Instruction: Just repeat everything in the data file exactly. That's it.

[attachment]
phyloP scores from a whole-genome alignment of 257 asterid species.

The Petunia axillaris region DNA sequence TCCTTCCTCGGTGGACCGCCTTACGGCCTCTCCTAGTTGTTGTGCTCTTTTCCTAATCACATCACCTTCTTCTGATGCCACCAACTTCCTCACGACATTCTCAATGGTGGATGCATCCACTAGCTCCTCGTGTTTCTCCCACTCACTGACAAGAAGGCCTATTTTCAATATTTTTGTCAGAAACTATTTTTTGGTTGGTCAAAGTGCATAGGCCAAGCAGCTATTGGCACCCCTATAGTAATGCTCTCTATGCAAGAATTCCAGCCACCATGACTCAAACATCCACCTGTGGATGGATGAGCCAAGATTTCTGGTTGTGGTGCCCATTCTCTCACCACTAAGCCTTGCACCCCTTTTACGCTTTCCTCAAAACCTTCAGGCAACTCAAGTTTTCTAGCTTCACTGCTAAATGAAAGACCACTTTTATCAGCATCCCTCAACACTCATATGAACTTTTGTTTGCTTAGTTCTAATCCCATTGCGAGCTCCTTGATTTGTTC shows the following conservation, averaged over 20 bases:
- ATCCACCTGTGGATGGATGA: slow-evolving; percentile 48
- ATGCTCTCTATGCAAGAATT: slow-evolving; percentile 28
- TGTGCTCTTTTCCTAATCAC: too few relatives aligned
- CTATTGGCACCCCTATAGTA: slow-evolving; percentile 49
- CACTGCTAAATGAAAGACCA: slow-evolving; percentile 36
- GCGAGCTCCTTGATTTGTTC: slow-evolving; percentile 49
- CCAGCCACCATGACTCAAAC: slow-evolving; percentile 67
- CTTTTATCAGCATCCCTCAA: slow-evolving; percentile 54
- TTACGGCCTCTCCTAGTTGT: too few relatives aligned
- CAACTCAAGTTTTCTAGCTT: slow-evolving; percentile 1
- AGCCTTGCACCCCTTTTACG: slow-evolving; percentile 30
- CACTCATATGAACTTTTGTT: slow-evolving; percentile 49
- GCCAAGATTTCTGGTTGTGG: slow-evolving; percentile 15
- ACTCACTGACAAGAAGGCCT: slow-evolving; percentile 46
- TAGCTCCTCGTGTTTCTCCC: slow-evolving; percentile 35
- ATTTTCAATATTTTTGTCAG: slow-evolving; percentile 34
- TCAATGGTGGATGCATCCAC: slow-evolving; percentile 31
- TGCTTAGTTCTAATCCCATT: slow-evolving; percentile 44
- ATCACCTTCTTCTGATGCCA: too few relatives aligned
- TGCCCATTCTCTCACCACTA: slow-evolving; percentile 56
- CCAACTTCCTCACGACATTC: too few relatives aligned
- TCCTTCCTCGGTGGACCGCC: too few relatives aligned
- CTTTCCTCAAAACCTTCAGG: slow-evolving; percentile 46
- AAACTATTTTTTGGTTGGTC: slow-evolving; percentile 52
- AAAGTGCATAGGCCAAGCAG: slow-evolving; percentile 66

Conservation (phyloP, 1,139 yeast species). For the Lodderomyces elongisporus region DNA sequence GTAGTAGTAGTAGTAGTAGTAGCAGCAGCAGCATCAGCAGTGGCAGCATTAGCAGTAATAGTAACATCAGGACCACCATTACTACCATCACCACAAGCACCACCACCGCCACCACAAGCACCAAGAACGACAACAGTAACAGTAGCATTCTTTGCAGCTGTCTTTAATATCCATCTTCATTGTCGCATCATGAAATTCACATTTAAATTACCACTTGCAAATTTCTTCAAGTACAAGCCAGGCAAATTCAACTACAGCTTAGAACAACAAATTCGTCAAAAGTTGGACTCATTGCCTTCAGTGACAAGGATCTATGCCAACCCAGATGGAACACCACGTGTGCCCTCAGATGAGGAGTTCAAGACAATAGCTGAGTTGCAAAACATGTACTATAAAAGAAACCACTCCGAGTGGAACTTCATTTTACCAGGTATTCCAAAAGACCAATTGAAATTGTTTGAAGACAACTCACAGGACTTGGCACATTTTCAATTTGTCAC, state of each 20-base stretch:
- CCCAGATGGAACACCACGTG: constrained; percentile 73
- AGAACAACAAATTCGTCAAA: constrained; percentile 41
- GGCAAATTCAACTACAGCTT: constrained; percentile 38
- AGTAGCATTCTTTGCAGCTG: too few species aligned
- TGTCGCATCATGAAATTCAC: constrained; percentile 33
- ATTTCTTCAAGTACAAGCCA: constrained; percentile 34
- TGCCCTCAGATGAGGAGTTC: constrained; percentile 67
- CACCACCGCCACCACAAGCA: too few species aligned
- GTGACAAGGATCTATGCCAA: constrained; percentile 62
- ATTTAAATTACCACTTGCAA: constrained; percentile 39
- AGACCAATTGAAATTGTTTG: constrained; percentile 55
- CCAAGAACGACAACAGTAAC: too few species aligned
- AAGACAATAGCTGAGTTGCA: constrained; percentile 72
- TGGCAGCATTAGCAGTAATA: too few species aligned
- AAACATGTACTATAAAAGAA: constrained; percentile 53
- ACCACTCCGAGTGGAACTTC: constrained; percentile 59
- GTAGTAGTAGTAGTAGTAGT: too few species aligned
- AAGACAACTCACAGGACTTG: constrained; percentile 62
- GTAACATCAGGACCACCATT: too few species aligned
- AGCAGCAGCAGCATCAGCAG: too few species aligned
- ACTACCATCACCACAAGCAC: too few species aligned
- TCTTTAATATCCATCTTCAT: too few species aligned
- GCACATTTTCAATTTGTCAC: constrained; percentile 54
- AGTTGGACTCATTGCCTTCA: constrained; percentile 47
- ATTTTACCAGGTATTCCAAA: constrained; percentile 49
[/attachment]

phyloP scores from a whole-genome alignment of 257 asterid species.

The Petunia axillaris region DNA sequence TCCTTCCTCGGTGGACCGCCTTACGGCCTCTCCTAGTTGTTGTGCTCTTTTCCTAATCACATCACCTTCTTCTGATGCCACCAACTTCCTCACGACATTCTCAATGGTGGATGCATCCACTAGCTCCTCGTGTTTCTCCCACTCACTGACAAGAAGGCCTATTTTCAATATTTTTGTCAGAAACTATTTTTTGGTTGGTCAAAGTGCATAGGCCAAGCAGCTATTGGCACCCCTATAGTAATGCTCTCTATGCAAGAATTCCAGCCACCATGACTCAAACATCCACCTGTGGATGGATGAGCCAAGATTTCTGGTTGTGGTGCCCATTCTCTCACCACTAAGCCTTGCACCCCTTTTACGCTTTCCTCAAAACCTTCAGGCAACTCAAGTTTTCTAGCTTCACTGCTAAATGAAAGACCACTTTTATCAGCATCCCTCAACACTCATATGAACTTTTGTTTGCTTAGTTCTAATCCCATTGCGAGCTCCTTGATTTGTTC shows the following conservation, averaged over 20 bases:
- ATCCACCTGTGGATGGATGA: slow-evolving; percentile 48
- ATGCTCTCTATGCAAGAATT: slow-evolving; percentile 28
- TGTGCTCTTTTCCTAATCAC: too few relatives aligned
- CTATTGGCACCCCTATAGTA: slow-evolving; percentile 49
- CACTGCTAAATGAAAGACCA: slow-evolving; percentile 36
- GCGAGCTCCTTGATTTGTTC: slow-evolving; percentile 49
- CCAGCCACCATGACTCAAAC: slow-evolving; percentile 67
- CTTTTATCAGCATCCCTCAA: slow-evolving; percentile 54
- TTACGGCCTCTCCTAGTTGT: too few relatives aligned
- CAACTCAAGTTTTCTAGCTT: slow-evolving; percentile 1
- AGCCTTGCACCCCTTTTACG: slow-evolving; percentile 30
- CACTCATATGAACTTTTGTT: slow-evolving; percentile 49
- GCCAAGATTTCTGGTTGTGG: slow-evolving; percentile 15
- ACTCACTGACAAGAAGGCCT: slow-evolving; percentile 46
- TAGCTCCTCGTGTTTCTCCC: slow-evolving; percentile 35
- ATTTTCAATATTTTTGTCAG: slow-evolving; percentile 34
- TCAATGGTGGATGCATCCAC: slow-evolving; percentile 31
- TGCTTAGTTCTAATCCCATT: slow-evolving; percentile 44
- ATCACCTTCTTCTGATGCCA: too few relatives aligned
- TGCCCATTCTCTCACCACTA: slow-evolving; percentile 56
- CCAACTTCCTCACGACATTC: too few relatives aligned
- TCCTTCCTCGGTGGACCGCC: too few relatives aligned
- CTTTCCTCAAAACCTTCAGG: slow-evolving; percentile 46
- AAACTATTTTTTGGTTGGTC: slow-evolving; percentile 52
- AAAGTGCATAGGCCAAGCAG: slow-evolving; percentile 66

Conservation (phyloP, 1,139 yeast species). For the Lodderomyces elongisporus region DNA sequence GTAGTAGTAGTAGTAGTAGTAGCAGCAGCAGCATCAGCAGTGGCAGCATTAGCAGTAATAGTAACATCAGGACCACCATTACTACCATCACCACAAGCACCACCACCGCCACCACAAGCACCAAGAACGACAACAGTAACAGTAGCATTCTTTGCAGCTGTCTTTAATATCCATCTTCATTGTCGCATCATGAAATTCACATTTAAATTACCACTTGCAAATTTCTTCAAGTACAAGCCAGGCAAATTCAACTACAGCTTAGAACAACAAATTCGTCAAAAGTTGGACTCATTGCCTTCAGTGACAAGGATCTATGCCAACCCAGATGGAACACCACGTGTGCCCTCAGATGAGGAGTTCAAGACAATAGCTGAGTTGCAAAACATGTACTATAAAAGAAACCACTCCGAGTGGAACTTCATTTTACCAGGTATTCCAAAAGACCAATTGAAATTGTTTGAAGACAACTCACAGGACTTGGCACATTTTCAATTTGTCAC, state of each 20-base stretch:
- CCCAGATGGAACACCACGTG: constrained; percentile 73
- AGAACAACAAATTCGTCAAA: constrained; percentile 41
- GGCAAATTCAACTACAGCTT: constrained; percentile 38
- AGTAGCATTCTTTGCAGCTG: too few species aligned
- TGTCGCATCATGAAATTCAC: constrained; percentile 33
- ATTTCTTCAAGTACAAGCCA: constrained; percentile 34
- TGCCCTCAGATGAGGAGTTC: constrained; percentile 67
- CACCACCGCCACCACAAGCA: too few species aligned
- GTGACAAGGATCTATGCCAA: constrained; percentile 62
- ATTTAAATTACCACTTGCAA: constrained; percentile 39
- AGACCAATTGAAATTGTTTG: constrained; percentile 55
- CCAAGAACGACAACAGTAAC: too few species aligned
- AAGACAATAGCTGAGTTGCA: constrained; percentile 72
- TGGCAGCATTAGCAGTAATA: too few species aligned
- AAACATGTACTATAAAAGAA: constrained; percentile 53
- ACCACTCCGAGTGGAACTTC: constrained; percentile 59
- GTAGTAGTAGTAGTAGTAGT: too few species aligned
- AAGACAACTCACAGGACTTG: constrained; percentile 62
- GTAACATCAGGACCACCATT: too few species aligned
- AGCAGCAGCAGCATCAGCAG: too few species aligned
- ACTACCATCACCACAAGCAC: too few species aligned
- TCTTTAATATCCATCTTCAT: too few species aligned
- GCACATTTTCAATTTGTCAC: constrained; percentile 54
- AGTTGGACTCATTGCCTTCA: constrained; percentile 47
- ATTTTACCAGGTATTCCAAA: constrained; percentile 49